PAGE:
“Atlanta is a great city with many wonderful people and an inspiring history. But it must become that shining city on a hill once again. Atlanta has to believe that its reach is beyond its current grasp.”

Looking Back at My First Year as Atlanta’s Freshman Councilman

As a first-time elected official I was excited and maybe even a bit idealistic about how I would be able to fulfill my campaign promises to be an active and engaged Councilman, if elected. Well be careful what you ask for because I hit the ground running on some key issues that were important to me and that I heard from residents were important to them. Issues like more affordable housing, more services and educational opportunities for young people and innovative programs that increase job placement for Atlantans.

Some of Dickens’ key accomplishments so far include:

The Atlanta City Council unanimously passed Dickens’ City of Atlanta and Atlanta Public Schools Resolution, which formally expresses the Council’s support for an ongoing partnership with the Atlanta Public Schools through a joint committee to share policy goals to be implemented by the City and school administrations.
As a Councilmember and a Board Member of both Invest Atlanta and the BeltLine, he has initiated and supported policies that encourage affordable housing throughout the City of Atlanta. One of those examples includes the Affordable Housing Impact Statement Legislation, which is currently in committee.
He also supported the City Lights Apartments development that dedicates affordable rental housing for Atlanta’s fasting growing population, its elderly.
He authored an amendment that was passed by the Invest Atlanta Board that requires all of the proceeds from the sale of a property adjacent to the Eastside Trail to be used for the development of affordable housing on the BeltLine.
In 2014 Atlanta City Council unanimously agreed to a resolution that Dickens sponsored – preserving the connectivity to Martin Luther King Jr. Drive. The resolution urged the mayor, planners, and developers for the new Falcons stadium to take immediate action on devising a plan to retain its current connectivity to downtown Atlanta.
Councilman Dickens supported the redevelopment of the historic 11-story Flatiron Building into an incubator for entrepreneurship in downtown Atlanta. The development is expected to include 36,000 square feet of workspace for more than 300 startups and entrepreneurs. Microsoft plans to work with the Atlanta Women’s Entrepreneurship Initiative (WEI) to create a Microsoft Innovation Center (MIC) in the iconic building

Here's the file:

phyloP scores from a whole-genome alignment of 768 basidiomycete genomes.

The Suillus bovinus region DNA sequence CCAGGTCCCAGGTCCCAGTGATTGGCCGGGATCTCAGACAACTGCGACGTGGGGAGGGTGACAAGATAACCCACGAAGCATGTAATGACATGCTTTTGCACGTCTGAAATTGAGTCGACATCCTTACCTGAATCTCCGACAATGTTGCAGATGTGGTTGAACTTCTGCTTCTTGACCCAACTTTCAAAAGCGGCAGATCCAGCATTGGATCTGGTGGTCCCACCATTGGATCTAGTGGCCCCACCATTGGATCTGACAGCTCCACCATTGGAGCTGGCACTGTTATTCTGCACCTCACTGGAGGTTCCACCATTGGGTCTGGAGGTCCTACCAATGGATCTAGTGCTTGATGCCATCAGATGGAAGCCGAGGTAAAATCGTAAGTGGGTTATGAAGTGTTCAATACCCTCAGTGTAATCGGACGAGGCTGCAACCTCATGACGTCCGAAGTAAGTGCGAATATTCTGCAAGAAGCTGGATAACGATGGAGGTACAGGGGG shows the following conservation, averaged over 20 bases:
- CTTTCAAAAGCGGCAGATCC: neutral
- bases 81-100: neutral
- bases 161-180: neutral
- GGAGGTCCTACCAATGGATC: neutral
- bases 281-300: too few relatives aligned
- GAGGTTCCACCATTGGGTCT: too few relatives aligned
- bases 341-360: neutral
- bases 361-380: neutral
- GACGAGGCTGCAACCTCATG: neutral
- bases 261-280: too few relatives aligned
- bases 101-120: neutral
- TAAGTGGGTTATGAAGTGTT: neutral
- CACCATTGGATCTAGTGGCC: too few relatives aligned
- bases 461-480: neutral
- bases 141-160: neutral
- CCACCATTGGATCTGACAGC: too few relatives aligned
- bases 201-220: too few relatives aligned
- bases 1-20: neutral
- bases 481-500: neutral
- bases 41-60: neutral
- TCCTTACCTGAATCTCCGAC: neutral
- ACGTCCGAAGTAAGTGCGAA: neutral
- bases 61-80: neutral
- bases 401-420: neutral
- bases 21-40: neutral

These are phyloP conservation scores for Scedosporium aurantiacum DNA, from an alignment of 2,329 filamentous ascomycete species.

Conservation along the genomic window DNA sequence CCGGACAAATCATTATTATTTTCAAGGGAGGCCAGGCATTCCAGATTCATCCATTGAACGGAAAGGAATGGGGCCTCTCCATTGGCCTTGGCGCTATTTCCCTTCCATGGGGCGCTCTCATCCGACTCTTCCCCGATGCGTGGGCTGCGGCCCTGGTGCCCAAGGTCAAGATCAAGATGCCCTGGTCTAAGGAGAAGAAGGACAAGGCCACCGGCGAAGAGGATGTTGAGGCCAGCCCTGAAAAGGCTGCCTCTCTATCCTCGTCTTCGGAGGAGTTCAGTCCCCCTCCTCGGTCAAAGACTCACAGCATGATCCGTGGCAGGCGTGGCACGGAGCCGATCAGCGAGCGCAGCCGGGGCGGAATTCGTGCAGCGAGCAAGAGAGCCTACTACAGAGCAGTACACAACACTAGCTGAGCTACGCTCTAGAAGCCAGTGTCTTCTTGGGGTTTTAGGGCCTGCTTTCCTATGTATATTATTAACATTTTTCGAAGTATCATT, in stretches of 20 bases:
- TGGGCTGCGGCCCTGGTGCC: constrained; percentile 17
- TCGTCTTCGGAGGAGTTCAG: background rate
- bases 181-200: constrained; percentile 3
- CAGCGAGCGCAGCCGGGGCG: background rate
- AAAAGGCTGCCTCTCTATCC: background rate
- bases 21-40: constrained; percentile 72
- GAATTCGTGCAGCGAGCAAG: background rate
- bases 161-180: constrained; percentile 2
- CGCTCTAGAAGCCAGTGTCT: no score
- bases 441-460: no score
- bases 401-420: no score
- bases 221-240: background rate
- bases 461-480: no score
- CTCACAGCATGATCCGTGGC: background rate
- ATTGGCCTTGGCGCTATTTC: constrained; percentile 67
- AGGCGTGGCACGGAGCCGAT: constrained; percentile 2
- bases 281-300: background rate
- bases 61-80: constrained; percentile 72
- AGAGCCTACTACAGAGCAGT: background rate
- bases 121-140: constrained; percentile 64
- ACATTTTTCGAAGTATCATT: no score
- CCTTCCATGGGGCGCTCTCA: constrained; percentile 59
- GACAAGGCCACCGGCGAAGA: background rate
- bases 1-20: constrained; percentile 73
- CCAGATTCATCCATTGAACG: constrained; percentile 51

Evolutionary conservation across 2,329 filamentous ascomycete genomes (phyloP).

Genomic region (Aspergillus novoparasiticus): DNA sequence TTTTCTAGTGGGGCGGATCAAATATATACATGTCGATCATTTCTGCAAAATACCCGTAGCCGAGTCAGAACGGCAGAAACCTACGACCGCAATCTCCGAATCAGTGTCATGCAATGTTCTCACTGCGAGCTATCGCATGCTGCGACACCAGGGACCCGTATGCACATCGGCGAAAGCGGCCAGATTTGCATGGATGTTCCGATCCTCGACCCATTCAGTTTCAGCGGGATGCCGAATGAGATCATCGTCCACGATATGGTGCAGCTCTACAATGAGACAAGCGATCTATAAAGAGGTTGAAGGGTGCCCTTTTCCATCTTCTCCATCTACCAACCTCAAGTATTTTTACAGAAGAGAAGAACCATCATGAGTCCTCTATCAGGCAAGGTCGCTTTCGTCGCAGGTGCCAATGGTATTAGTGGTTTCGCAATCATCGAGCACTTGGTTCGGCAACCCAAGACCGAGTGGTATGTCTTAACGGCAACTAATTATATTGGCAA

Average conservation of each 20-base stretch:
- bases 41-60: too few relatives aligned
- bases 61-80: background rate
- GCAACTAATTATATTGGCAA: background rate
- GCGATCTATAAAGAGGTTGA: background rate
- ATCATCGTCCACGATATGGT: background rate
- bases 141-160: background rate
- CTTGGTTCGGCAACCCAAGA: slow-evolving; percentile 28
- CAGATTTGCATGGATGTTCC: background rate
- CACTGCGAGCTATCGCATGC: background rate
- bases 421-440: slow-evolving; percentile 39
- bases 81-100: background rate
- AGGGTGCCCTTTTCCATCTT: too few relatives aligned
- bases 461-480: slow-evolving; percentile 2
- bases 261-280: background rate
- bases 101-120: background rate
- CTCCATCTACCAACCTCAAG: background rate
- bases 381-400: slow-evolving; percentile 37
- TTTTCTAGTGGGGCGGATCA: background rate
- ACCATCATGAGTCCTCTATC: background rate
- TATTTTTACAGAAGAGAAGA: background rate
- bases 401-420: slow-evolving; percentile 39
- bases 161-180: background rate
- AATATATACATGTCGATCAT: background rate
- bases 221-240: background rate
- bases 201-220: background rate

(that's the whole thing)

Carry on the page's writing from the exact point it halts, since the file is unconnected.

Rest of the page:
He co-sponsored the City of Atlanta Innovation Center, Demonstration Project to accelerate business growth by providing entrepreneurs an opportunity to beta test their products/ideas by accessing City resources.
As the Community Development-Human Resources Chair, Dickens made a commitment to revive the Youth Commission. The Youth Commission addresses issues relevant to Atlanta’s youth regarding policy and legislation that impacts young people.
The Atlanta City Council voted to approve a “ban the box” legislation that was co-sponsored by Andre Dickens and other council members. The City of Atlanta no longer requires applicants to reveal prior convictions on employment applications. The legislation made it policy except when state and/or federal laws require criminal background investigations for specific positions, like those that involve work with children, positions in law enforcement, and other sensitive positions. Each year the City of Atlanta and Fulton County have 2,400 people returning home from Georgia’s jails and prisons seeking employment. Ban the Box is a national movement designed to give job applicants with criminal histories a fair chance to compete for jobs.
As a result of 2014 snowstorms, Dickens initiated and led the drafting of legislation to engage Georgia Tech in becoming involved in efforts to review the City’s preparedness plan for natural disasters. The Atlanta City Council approved legislation to request and authorize the Georgia Institute of Technology to assist the City Utilities Committee in assessing the City of Atlanta’s Natural Disaster Emergency Response Plan

While we have been able to make progress on some issues, there is a lot more to do and I am committed to continue to work toward making Atlanta better for decades to come.

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